Every time a federal judge orders another Guantanamo detainee released on the grounds of insufficient evidence (and that does not mean “insufficient evidence to convict”; it merely means:  “insufficient evidence even to justify their detention”), just remember that the vast majority of the current members of Congress voted to deny those detainees any opportunity to have a court review their imprisonment, the most basic and defining right of Western justice.  Put simply, they knowingly voted to deny innocent people the right to have a court review their indefinite imprisonment.  If that isn’t morally depraved, what is?


The Washington Independent’s Daphne Eviatar notes this amazing fact: “In 28 of 33 Gitmo detainee cases heard so far, federal judges have found insufficient evidence to support keeping them in prison.”  Virtually all of those detainees were held for many years without charges and with no opportunity for judicial review.  Once they finally got into a court, federal judges (including Bush-43 appointed judges) in the vast majority of cases concluded there was virtually no credible evidence ever to justify their detention.  Just consider what that fact, standing alone, means about what our Government has been doing.

Phew. Breathe in, breathe out.

So,okay, yes, Health Care Reform is the hot item, and demands our attention. There really needs to be some citizen activity during this August Recess for Congress to get off their butts on all that. But, I’ll be chewing some gum at the same time myself and watching this closely via Glenn and Andy and Valtin and others.

If anyone has any brilliant ideas on how to move this along, how to mainstream Maj. Frakt’s and Judge Huvelle’s indignant insistence that we Get. This. Right…. let me know. NightProwlKitty made some comments recently (where?) that we just need to “get our foot in the door” to get the ball rolling and push along the needed groundswell. Hence my essay title… h/t to NPK.

Something The Dog Said‘s Weekly Letters rock. And Buhdy of course… just keep bangin’ the drum.  

More please!



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  1. Photobucket

  2. the place we want it to get too. The wheels of justice turn really slow, but they grind really fine as well.

    This is just one more increment in the arch of justice that is going to result in Cheney, Bush, Addington, Yoo and Bybee spending some quality time in a Federal penitentiary .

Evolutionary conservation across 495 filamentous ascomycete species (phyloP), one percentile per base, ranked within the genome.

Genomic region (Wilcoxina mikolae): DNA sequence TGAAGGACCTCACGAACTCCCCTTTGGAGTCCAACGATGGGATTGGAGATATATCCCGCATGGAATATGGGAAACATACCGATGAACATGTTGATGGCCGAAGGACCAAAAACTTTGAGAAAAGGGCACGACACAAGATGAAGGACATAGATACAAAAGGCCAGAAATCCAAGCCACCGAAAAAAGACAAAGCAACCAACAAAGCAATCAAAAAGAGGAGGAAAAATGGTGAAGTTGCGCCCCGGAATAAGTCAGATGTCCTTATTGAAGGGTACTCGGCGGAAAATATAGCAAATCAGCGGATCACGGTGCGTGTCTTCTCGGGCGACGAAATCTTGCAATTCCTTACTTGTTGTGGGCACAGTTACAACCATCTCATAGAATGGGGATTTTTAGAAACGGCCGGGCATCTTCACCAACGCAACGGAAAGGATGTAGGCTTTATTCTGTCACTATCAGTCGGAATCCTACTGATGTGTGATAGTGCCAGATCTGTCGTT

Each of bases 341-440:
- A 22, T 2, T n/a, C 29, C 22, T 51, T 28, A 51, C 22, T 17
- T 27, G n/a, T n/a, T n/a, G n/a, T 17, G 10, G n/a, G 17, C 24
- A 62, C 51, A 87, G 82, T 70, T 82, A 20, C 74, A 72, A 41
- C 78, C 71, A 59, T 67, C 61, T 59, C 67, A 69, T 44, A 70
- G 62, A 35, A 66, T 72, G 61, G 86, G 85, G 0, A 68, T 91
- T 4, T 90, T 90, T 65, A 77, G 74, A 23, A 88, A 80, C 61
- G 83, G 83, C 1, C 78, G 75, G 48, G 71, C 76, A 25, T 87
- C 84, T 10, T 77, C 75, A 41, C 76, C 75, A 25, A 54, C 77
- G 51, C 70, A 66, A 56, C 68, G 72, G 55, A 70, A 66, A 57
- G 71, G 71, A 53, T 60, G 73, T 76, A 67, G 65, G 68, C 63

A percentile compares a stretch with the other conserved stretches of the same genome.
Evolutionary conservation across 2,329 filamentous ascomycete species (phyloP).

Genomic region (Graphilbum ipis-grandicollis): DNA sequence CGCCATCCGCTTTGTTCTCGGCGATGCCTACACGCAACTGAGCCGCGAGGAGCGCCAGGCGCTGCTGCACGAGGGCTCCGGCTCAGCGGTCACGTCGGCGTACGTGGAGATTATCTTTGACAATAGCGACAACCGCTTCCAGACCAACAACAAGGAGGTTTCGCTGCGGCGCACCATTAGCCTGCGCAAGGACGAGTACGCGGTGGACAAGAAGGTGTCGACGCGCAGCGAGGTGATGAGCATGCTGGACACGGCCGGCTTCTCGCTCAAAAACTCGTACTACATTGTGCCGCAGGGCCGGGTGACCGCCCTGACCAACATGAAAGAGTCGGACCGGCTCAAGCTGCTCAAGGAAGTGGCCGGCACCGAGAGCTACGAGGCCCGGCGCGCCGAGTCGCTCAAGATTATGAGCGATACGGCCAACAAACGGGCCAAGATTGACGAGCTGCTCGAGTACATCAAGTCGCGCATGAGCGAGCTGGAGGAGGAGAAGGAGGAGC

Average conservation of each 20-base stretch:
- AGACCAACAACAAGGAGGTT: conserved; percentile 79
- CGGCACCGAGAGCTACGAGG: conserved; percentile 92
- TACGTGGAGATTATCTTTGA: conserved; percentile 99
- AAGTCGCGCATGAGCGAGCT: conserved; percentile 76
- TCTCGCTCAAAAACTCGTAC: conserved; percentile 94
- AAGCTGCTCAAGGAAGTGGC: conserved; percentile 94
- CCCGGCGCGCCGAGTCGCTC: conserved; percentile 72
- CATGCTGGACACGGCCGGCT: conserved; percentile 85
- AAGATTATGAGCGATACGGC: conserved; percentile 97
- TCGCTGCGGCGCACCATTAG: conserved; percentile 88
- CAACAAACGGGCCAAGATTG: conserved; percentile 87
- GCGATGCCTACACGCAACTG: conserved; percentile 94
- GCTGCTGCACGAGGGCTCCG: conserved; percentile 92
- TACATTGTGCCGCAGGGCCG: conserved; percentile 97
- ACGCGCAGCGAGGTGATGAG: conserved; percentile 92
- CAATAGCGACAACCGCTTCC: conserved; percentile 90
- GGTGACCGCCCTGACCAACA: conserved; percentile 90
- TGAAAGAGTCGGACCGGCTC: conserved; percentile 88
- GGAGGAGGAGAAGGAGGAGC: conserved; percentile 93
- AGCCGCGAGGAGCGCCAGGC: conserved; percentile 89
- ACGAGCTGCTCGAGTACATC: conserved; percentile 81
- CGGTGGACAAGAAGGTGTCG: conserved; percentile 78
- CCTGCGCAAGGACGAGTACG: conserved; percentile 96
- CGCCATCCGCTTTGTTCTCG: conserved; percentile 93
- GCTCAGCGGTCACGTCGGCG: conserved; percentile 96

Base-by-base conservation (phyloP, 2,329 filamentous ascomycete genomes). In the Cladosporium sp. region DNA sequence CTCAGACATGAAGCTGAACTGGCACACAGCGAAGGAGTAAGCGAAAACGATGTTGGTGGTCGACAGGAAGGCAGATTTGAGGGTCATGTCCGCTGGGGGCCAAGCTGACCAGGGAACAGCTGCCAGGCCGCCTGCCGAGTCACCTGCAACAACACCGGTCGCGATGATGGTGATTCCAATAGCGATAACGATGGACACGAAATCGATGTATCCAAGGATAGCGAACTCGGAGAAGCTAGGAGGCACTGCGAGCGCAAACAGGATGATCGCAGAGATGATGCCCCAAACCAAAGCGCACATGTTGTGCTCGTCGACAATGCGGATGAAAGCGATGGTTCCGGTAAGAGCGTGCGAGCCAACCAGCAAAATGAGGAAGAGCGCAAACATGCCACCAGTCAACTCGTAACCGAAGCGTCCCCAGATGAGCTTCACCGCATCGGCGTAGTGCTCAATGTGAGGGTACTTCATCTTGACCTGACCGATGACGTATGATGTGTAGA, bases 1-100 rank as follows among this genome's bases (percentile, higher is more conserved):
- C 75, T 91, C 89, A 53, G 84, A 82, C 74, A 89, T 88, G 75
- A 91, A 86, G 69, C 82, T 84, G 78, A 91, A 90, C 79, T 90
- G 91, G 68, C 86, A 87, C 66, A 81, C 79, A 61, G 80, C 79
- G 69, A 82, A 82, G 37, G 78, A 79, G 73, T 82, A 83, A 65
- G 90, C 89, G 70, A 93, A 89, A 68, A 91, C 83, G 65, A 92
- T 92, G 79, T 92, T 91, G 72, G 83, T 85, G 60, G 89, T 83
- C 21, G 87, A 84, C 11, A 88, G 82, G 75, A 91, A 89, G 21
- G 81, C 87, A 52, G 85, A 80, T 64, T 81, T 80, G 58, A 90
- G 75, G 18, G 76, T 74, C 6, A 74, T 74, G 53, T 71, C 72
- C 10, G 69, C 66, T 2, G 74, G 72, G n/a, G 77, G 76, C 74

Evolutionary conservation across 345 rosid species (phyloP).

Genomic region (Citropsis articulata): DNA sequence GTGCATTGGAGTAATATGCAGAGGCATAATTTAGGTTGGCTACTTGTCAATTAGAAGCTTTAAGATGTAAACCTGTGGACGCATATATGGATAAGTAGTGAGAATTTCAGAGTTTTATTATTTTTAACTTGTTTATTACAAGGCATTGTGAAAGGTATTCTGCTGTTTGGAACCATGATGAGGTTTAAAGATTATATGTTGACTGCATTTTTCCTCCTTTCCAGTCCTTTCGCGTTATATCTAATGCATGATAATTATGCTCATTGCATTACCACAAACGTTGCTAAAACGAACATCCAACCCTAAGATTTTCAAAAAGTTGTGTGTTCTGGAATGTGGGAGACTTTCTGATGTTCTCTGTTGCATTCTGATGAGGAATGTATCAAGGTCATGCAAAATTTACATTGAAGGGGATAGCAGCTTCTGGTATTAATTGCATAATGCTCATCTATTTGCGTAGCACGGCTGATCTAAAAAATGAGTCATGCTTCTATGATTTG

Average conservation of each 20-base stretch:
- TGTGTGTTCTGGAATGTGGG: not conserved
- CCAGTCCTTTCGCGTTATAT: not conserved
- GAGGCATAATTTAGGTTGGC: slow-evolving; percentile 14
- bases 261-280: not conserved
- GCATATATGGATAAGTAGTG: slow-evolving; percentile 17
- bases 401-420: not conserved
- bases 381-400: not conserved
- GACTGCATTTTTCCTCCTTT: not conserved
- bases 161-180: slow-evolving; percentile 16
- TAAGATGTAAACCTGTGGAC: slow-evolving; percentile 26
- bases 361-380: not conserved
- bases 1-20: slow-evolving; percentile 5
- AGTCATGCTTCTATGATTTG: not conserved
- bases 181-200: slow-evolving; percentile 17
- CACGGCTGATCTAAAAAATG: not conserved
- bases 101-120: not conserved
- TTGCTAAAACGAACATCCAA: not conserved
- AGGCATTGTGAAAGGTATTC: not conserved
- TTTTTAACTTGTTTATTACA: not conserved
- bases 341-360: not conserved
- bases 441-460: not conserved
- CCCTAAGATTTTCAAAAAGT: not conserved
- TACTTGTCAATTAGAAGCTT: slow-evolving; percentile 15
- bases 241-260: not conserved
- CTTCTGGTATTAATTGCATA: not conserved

3. thanks for the bump, buhdy … I will be around this evening a little more. Ive got filing to catchup on. ergh.

    dont see teh promised greenwald podcast yet…

  4. This just might be a little crack in the door jam.  We can only hope.

    The detention of this “child” and so many hundreds more who were tortured, raped, sodomized, and who knows what all is something, and all the other torture is something that we never ever live down — the shame should be upon us forever.

    And I’m wondering about something else, too!  All the years that Jawad, who was innocent, was held and tortured, I’m just wondering what kind of compensation, if any, our government will provide this young man.  According to the Geneva Conventions, it is a mandate to provide compensation, as well as medical services, to any one who has been tortured.  

    In 2007 and 2008, the United Nations General Assembly stressed that “national legal systems must ensure that victims of torture and other cruel, inhuman or degrading treatment or punishment obtain redress, are awarded fair and adequate compensation and receive appropriate social and medical rehabilitation.”50   See Paust, at p. 1546, IV. THE RIGHT TO FAIR COMPENSATION.


    It would be interesting to have some answers as to our compensation to others who have been released, i.e., Binyam Mohamed, etc., as well.  I am merely curious about this legality, but, in my book, there is no amount of anythng that could adequately compensate one who has been tortured — the stain of torture lives in a tortured person’s mind forever!